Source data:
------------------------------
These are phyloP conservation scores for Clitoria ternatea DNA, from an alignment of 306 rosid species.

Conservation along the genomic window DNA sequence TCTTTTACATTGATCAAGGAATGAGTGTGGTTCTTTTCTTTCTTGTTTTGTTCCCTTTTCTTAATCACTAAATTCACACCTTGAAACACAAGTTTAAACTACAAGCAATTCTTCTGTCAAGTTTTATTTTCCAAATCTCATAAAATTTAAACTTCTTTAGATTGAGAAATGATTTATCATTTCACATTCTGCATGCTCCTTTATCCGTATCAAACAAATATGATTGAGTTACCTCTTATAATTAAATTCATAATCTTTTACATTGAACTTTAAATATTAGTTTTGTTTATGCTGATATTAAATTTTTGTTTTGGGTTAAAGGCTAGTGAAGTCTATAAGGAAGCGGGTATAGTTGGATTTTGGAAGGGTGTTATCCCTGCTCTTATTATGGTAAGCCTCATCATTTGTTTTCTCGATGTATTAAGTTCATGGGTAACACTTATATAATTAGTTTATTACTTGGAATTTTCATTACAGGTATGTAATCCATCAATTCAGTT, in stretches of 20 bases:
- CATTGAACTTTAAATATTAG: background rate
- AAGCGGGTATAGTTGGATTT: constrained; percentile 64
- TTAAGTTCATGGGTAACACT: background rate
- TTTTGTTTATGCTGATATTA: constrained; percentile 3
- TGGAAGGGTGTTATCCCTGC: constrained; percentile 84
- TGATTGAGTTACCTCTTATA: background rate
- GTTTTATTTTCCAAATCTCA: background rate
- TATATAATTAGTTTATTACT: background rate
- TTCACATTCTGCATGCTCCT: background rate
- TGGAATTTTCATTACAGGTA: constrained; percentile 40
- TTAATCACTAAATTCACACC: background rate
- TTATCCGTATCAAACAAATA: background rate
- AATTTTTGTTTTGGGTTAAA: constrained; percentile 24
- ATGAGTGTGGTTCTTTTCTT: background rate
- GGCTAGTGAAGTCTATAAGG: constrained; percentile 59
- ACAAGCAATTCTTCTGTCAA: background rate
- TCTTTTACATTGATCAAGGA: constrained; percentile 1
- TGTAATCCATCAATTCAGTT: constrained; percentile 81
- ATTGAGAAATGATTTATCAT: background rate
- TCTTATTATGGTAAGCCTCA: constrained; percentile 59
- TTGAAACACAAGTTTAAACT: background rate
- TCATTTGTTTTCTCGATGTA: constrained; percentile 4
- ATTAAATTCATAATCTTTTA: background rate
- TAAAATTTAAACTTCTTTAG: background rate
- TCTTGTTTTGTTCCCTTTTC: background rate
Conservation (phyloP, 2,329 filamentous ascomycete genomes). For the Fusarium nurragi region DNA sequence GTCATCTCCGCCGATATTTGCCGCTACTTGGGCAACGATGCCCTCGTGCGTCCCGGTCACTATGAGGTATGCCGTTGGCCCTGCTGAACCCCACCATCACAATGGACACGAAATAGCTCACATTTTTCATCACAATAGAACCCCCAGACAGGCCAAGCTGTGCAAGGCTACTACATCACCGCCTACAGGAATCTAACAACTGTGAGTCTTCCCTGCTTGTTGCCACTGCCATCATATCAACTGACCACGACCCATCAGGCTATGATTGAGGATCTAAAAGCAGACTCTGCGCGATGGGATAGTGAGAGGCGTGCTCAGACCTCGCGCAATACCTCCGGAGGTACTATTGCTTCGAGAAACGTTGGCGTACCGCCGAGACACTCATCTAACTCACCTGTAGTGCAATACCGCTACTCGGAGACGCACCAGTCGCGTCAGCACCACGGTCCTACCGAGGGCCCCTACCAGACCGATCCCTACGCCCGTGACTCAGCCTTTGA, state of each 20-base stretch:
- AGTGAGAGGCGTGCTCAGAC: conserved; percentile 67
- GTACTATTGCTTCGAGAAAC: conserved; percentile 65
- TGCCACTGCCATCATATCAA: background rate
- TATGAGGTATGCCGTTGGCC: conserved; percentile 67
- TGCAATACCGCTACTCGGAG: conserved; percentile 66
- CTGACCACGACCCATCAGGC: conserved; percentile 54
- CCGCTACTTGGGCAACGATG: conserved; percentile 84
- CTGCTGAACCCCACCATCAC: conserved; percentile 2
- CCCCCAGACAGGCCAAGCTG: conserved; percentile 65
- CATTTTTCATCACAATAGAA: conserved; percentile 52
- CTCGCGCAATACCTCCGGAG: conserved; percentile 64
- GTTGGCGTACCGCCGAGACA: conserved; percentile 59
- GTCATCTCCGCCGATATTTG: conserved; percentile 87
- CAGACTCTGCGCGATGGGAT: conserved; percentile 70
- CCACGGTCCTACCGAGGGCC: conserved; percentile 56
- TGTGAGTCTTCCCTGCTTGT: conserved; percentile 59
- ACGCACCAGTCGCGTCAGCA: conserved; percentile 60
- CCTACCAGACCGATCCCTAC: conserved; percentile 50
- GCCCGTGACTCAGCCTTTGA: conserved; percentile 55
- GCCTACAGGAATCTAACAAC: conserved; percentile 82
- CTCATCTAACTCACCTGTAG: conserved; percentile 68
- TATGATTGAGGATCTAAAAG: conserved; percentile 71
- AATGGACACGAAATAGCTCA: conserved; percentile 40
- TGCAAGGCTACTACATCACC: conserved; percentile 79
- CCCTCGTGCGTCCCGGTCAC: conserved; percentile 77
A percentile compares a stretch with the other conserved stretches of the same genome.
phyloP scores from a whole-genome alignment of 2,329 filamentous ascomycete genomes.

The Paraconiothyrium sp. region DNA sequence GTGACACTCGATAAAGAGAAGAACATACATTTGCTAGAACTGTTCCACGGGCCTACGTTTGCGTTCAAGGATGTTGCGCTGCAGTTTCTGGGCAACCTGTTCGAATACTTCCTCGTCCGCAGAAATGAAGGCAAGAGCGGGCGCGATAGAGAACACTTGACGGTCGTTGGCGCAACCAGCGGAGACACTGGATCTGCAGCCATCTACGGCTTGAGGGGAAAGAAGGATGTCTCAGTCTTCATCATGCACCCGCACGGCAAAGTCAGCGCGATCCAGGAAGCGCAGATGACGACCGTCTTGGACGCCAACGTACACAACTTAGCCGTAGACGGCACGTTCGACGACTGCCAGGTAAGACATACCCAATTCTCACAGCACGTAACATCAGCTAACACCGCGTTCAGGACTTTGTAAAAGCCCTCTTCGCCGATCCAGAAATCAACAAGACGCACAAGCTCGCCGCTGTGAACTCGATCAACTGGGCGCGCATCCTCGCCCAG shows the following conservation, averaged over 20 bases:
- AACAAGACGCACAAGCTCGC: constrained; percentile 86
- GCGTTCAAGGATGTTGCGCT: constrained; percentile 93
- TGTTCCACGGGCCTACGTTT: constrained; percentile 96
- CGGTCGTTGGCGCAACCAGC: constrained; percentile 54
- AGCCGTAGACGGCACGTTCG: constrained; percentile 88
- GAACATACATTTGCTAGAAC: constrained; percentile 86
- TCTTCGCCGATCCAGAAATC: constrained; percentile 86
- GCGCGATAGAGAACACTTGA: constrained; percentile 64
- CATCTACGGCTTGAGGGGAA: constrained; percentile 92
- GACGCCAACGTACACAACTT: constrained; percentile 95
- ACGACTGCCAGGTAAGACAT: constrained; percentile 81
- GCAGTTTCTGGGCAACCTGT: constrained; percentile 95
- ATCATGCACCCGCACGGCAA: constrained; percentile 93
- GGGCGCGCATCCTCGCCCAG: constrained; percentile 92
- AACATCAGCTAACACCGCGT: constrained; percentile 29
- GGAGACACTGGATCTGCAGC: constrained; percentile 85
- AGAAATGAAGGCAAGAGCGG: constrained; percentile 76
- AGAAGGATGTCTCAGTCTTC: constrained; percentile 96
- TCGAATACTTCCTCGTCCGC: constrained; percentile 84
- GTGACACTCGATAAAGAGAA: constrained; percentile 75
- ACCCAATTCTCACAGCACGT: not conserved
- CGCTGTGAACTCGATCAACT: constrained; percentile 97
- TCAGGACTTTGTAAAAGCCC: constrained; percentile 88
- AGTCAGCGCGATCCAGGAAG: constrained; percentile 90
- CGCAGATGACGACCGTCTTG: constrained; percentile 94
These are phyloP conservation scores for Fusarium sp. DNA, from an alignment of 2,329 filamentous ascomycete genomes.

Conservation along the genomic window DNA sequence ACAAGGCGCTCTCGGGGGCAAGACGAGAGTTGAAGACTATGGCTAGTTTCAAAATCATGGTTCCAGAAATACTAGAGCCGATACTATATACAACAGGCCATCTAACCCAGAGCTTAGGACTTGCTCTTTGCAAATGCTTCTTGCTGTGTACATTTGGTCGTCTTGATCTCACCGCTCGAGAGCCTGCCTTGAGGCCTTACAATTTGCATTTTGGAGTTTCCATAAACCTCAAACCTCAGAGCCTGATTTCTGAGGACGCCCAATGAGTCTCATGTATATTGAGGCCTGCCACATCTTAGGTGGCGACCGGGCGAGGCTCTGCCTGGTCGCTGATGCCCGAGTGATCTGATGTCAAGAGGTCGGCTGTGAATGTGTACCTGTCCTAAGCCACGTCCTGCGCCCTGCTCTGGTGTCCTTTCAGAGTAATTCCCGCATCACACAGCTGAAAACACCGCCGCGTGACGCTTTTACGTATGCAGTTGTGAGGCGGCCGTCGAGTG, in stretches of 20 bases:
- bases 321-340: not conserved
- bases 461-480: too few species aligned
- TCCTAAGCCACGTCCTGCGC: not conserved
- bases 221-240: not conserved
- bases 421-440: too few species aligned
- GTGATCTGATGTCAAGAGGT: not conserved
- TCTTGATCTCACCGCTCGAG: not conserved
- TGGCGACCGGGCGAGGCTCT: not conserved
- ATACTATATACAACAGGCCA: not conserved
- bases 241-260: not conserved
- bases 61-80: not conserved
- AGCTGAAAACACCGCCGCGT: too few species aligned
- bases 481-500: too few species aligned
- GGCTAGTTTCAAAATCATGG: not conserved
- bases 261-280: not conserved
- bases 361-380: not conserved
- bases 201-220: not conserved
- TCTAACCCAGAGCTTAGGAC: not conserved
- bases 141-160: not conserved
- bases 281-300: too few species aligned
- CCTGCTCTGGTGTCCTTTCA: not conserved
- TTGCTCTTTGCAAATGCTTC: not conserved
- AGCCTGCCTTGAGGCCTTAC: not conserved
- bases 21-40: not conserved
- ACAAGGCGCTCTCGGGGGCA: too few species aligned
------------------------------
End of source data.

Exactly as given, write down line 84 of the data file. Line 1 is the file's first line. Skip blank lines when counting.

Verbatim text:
- bases 321-340: not conserved